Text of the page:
NNPA NEWSWIRE — THE BURTON WIRE — Hickmon, a beloved and celebrated member, served the organization for 39 years. The Connecticut native was initiated into the Alpha Xi Chapter at South Carolina State University in 1982 and was an active member of the Hartford (Conn.) Alumnae Chapter. The national office of the sorority released a statement announcing Hickmon’s  death which reads as follows, in part: “It is with great sorrow that Delta Sigma Theta Sorority, Inc. shares the passing of our beloved National President and Chair of the National Board of Directors, Cheryl A. Hickmon. President Hickmon transitioned peacefully on January 20, 2022 after a recent illness.

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Cheryl Hickmon, national president of Delta Sigma Theta Sorority, Incorporated, the nation’s largest African-American sorority.

By Nsenga K. Burton, Ph.D, NNPA Newswire Culture and Entertainment Editor

The nation is mourning the passing of Cheryl Hickmon, national president of Delta Sigma Theta Sorority, Incorporated, the nation’s largest African-American sorority. Hickmon was elected president of the organization dedicated to sisterhood, scholarship and service  November 21, 2021 at the 55th national convention held in Atlanta, GA.

Hickmon, a beloved and celebrated member, served the organization for 39 years. The Connecticut native was initiated into the Alpha Xi Chapter at South Carolina State University in 1982 and was an active member of the Hartford (Conn.) Alumnae Chapter. The national office of the sorority released a statement announcing Hickmon’s  death which reads as follows:

“It is with great sorrow that Delta Sigma Theta Sorority, Inc. shares the passing of our beloved National President and Chair of the National Board of Directors, Cheryl A. Hickmon. President Hickmon transitioned peacefully on January 20, 2022 after a recent illness.

President Hickmon was a devoted member of Delta Sigma Theta since 1982 and served in various capacities at the chapter, region, and national level before being elected National President. She is remembered not only for her role as a leader but for being a colleague, friend, and most of all, sister.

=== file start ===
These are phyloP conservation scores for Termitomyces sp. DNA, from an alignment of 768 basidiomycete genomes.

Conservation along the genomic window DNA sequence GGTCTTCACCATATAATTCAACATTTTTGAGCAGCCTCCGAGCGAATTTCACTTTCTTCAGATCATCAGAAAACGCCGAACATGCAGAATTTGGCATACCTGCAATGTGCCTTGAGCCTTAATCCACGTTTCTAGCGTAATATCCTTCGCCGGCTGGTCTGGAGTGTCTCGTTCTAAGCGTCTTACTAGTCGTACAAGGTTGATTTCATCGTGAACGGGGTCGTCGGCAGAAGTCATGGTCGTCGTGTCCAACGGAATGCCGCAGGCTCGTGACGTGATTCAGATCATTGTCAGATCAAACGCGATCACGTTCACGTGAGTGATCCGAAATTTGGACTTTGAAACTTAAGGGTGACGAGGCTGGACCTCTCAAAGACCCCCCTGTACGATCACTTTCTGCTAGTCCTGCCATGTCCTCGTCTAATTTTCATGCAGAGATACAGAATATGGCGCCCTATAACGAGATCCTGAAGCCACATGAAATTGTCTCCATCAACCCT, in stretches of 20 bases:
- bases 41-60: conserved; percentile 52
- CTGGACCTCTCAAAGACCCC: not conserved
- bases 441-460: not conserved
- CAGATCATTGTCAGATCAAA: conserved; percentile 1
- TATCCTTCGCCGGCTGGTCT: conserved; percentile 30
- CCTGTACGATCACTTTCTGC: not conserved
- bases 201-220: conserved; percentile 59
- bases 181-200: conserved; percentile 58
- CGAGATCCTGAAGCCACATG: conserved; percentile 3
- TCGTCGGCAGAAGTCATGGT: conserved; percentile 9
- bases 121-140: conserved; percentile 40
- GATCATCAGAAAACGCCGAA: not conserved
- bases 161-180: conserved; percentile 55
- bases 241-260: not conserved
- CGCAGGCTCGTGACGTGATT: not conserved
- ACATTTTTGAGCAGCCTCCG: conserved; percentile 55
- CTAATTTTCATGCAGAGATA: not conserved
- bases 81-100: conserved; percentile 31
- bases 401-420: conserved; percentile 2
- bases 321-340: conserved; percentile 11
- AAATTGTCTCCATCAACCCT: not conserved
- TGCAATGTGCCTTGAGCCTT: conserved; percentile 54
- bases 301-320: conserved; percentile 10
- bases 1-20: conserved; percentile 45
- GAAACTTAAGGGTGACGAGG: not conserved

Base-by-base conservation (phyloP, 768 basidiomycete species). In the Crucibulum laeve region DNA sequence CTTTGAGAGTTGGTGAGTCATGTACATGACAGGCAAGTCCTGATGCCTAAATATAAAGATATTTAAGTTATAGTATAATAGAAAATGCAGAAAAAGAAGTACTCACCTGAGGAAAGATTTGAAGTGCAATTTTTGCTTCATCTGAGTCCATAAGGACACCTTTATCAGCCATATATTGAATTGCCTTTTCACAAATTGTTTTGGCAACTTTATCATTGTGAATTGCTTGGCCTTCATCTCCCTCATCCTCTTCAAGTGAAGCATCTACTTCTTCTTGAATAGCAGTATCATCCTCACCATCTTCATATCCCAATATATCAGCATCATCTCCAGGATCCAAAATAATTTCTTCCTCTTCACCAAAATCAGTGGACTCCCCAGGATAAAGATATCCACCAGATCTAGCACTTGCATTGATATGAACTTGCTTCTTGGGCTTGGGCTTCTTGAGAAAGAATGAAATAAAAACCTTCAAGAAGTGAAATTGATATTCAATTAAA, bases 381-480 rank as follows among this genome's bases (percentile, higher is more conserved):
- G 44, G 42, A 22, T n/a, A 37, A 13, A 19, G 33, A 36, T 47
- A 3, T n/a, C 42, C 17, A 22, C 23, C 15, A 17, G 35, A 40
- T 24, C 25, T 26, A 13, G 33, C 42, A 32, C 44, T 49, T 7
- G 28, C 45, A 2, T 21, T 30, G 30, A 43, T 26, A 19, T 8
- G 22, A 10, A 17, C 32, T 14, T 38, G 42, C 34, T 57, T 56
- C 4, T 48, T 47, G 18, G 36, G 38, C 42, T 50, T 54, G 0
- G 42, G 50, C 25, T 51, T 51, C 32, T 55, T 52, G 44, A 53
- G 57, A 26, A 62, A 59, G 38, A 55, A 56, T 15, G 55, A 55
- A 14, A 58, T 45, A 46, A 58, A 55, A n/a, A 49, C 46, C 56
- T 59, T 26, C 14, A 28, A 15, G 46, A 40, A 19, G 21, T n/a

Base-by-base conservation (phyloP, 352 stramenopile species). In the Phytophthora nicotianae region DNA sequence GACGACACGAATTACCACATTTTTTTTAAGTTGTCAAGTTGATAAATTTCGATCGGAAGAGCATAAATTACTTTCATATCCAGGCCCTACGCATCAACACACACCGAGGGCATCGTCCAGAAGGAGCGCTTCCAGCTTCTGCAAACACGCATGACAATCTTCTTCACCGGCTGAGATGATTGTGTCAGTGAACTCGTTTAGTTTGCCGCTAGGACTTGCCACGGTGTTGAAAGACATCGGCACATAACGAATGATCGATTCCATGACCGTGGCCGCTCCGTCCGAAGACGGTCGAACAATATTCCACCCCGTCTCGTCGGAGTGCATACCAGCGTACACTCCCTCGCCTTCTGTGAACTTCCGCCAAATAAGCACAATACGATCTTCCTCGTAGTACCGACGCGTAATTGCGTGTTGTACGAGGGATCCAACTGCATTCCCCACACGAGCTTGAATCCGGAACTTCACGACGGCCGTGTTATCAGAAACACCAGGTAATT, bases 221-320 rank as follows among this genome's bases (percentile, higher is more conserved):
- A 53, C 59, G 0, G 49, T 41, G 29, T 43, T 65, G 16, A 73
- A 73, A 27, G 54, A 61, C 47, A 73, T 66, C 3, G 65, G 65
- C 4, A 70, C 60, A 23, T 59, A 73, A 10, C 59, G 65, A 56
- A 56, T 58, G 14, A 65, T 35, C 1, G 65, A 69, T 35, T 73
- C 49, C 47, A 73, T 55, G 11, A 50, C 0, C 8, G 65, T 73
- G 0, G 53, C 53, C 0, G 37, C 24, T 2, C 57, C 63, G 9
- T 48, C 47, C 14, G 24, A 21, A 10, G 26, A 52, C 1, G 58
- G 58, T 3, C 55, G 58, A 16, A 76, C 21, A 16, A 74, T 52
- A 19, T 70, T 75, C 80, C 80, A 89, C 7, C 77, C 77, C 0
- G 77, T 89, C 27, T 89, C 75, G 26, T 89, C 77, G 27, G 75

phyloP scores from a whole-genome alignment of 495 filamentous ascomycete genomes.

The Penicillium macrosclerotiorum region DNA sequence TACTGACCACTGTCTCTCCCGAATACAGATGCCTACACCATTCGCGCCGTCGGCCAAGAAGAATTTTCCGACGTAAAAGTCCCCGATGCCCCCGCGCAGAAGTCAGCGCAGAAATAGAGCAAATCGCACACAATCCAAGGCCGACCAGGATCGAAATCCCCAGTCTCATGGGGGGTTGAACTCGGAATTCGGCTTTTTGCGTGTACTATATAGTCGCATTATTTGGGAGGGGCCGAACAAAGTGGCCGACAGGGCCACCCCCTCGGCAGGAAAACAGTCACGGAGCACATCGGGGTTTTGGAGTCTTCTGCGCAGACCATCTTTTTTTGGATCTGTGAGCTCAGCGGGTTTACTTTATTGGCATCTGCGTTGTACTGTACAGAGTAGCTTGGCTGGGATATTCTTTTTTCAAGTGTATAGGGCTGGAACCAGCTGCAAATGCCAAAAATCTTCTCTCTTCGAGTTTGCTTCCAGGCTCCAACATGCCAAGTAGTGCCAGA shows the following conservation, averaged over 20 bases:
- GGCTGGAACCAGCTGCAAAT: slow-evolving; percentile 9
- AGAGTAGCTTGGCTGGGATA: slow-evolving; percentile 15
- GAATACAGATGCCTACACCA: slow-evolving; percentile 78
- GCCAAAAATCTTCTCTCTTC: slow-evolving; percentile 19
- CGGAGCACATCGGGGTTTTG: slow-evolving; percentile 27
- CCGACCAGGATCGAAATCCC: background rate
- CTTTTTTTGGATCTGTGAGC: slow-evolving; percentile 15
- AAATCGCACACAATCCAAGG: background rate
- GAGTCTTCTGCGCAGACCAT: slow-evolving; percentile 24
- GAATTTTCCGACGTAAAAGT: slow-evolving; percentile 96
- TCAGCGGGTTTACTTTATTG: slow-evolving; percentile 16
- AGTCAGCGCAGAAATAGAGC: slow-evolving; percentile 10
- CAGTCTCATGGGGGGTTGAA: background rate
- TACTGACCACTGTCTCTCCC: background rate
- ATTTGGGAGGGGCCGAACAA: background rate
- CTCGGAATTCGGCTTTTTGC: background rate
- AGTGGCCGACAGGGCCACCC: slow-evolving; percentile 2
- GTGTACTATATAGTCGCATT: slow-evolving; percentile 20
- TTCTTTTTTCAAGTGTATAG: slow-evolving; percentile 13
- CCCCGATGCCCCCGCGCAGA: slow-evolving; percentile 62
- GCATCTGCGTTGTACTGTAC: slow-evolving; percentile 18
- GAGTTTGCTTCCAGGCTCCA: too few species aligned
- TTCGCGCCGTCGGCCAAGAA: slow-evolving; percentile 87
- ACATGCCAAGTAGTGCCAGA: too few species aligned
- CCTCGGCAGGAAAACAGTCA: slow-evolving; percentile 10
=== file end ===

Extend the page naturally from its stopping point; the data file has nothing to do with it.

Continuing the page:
The entire sisterhood of Delta Sigma Theta Sorority, Incorporated mourns the loss of President Hickmon. During this difficult time, we ask that you respect her family’s privacy and keep them in your prayers.”

In addition to serving as the national president of Delta Sigma Theta Sorority, Inc., Cheryl was employed at Montefiore’s Institute for Reproductive Medicine and Health in Hartsdale, NY where she supervised the In Vitro Fertilization Laboratories for Andrology and Endocrinology. A licensed Clinical Laboratory Technologist, Hickmon worked in the Reproductive Medical Laboratory for more than 30 years.
Members and supporters have been offering remembrances and calling for prayers in response to Hickmon’s death. Florida representative Val Demings,  who is a member of the sorority, shared her thoughts via Twitter:
Organizations including the NAACP and fellow Black Greek Letter Organizations like Omega Psi Phi, Phi Beta Sigma and Alpha Kappa Alpha have issued statements about Hickmon’s passing.

Cheryl Hickmon is the daughter of the late Dr. Ned Hickmon of Hartford, CT and Bishopville, South Carolina and the late Consuella Anderson Hickmon of Hartford, CT and Cincinnati, Ohio. She is survived by her two older brothers Ned and David Hickmon.

Hickmon’s bio reads, “Cheryl lives her life by the motto … ‘Don’t measure life by the number of breaths you take but by the number of moments that take your breath away.’” She was 60.

This obituary was written by Nsenga K. Burton, Ph.D., founder & editor-in-chief of The Burton Wire. Follow Nsenga on Twitter @Ntellectual.

Follow The Burton Wire on Instagram or Twitter @TheBurtonWire. 

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Bay Area

IN MEMORIAM: Kituria Littlejohn McConnell, 71

Kit was born July 16, 1950, in Salisbury, North Carolina, to Horace and Esther Littlejohn. She was raised in Washington, D.C., where she married Attorney Gregory (Greg) R. McConnell in 1973. The couple first met at Backus Junior High School in 1963. They attended Coolidge High School and Howard University where Kit graduated in 1972 with a degree in English.

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Kituria (Kit) Littlejohn McConnell
Kituria (Kit) Littlejohn McConnell

July 16, 1950 – Jan. 16, 2022

Kituria (Kit) Littlejohn McConnell passed away peacefully at her home in Danville, California, surrounded by her family, on Jan. 16, 2022 at the age of 71, following a two-year battle with cancer.

Kit was born July 16, 1950, in Salisbury, North Carolina, to Horace and Esther Littlejohn. She was raised in Washington, D.C., where she married Attorney Gregory (Greg) R. McConnell in 1973.

The couple first met at Backus Junior High School in 1963. They attended Coolidge High School and Howard University where Kit graduated in 1972 with a degree in English.

It was during their time together at Howard University that they dated, and Kit honored Greg by agreeing to be his lifelong partner. Their marriage extended for 48 years until Kit’s passing.